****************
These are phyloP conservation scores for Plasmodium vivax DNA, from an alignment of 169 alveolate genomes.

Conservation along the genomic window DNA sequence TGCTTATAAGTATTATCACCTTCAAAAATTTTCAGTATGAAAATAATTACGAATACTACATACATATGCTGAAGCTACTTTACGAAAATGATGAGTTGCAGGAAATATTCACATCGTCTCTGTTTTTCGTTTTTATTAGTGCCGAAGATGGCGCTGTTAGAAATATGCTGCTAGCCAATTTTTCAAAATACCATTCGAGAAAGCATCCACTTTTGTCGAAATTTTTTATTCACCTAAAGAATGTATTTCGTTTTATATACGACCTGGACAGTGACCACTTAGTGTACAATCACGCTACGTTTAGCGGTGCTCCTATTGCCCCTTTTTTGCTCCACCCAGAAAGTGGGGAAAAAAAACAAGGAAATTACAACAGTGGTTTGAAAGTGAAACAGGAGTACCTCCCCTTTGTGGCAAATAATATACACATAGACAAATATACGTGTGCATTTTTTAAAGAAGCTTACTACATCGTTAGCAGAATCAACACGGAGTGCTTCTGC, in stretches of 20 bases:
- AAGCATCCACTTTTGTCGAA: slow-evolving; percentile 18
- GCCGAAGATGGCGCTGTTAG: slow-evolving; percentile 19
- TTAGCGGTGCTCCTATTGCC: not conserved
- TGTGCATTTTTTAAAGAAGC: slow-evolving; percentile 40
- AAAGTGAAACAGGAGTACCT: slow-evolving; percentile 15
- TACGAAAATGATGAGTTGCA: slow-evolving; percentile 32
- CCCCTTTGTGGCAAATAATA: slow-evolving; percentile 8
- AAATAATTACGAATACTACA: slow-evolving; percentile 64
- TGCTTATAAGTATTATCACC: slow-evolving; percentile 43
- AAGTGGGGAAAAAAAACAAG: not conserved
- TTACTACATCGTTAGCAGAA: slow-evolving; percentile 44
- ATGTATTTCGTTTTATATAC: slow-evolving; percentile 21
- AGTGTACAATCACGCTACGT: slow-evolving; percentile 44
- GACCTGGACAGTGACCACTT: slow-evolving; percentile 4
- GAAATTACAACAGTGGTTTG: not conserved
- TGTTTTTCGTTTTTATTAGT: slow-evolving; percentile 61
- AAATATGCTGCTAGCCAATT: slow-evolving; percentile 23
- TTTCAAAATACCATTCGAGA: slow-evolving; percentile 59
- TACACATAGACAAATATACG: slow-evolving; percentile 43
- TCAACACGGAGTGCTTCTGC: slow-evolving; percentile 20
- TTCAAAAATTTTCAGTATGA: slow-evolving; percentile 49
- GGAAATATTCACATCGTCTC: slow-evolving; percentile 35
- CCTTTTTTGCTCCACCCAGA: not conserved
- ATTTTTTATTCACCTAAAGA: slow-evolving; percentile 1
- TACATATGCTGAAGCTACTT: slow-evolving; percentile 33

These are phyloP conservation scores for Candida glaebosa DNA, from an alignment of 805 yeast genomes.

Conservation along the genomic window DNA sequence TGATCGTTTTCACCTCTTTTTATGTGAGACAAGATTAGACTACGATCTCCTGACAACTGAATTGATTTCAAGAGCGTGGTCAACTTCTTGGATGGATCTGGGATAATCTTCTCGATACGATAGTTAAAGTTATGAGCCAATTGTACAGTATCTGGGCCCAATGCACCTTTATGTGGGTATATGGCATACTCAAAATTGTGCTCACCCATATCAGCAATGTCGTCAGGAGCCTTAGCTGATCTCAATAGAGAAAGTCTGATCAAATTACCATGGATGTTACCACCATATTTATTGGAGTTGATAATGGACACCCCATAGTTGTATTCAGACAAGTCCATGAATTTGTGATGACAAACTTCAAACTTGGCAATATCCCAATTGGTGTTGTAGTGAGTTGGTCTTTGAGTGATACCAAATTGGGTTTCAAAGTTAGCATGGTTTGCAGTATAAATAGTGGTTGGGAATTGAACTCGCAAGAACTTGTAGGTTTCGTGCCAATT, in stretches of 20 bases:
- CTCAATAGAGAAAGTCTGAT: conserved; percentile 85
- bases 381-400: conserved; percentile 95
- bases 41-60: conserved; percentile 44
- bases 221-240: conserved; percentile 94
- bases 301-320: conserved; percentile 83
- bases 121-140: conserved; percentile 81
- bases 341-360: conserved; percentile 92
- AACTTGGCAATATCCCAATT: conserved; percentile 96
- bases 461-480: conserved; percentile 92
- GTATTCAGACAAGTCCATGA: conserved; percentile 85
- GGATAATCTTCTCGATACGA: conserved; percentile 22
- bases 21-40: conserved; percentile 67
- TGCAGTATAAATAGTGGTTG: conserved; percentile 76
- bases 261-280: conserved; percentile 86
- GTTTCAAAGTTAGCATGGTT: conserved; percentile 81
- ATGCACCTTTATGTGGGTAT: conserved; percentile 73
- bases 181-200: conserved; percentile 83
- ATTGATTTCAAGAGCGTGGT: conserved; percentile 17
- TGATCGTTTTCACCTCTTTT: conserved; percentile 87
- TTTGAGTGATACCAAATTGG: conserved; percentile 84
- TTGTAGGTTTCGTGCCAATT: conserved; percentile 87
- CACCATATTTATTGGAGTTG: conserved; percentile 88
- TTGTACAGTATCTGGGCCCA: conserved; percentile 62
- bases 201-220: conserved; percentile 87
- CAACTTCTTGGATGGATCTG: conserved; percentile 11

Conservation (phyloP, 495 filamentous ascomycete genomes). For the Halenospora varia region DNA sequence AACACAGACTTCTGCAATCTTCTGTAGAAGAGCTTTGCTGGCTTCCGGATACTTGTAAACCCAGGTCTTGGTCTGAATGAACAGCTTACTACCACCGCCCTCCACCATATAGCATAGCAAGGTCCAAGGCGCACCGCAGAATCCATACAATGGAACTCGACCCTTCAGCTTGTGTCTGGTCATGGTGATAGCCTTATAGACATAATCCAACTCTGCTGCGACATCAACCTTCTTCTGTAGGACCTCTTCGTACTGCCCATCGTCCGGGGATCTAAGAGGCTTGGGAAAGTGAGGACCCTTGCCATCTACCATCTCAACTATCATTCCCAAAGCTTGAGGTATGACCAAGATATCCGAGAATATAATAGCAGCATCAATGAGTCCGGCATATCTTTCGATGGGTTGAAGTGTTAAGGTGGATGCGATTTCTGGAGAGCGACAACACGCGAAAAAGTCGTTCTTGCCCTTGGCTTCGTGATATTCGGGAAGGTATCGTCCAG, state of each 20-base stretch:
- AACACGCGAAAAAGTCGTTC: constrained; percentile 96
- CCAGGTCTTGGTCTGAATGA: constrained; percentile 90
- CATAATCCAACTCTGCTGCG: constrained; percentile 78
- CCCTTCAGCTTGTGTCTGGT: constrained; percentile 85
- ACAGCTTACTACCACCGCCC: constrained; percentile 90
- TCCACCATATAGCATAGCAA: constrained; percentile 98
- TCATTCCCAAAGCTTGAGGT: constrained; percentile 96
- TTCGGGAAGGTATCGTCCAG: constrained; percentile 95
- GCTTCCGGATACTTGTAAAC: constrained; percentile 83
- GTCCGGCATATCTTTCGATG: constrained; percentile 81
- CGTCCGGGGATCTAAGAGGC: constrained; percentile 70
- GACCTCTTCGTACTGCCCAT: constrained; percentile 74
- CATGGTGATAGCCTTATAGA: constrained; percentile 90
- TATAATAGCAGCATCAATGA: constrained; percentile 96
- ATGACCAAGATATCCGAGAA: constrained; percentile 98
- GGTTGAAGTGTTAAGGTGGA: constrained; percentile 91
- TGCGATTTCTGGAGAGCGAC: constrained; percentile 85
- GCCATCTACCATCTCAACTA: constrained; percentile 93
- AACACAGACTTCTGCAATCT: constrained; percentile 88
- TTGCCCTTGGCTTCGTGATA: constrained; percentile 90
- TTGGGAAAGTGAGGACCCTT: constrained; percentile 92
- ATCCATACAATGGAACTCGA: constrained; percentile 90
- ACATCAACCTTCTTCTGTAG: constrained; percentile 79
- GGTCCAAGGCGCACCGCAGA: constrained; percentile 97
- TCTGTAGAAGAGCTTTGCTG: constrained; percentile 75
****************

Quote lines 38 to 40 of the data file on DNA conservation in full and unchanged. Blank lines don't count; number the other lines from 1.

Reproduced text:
- bases 461-480: conserved; percentile 92
- GTATTCAGACAAGTCCATGA: conserved; percentile 85
- GGATAATCTTCTCGATACGA: conserved; percentile 22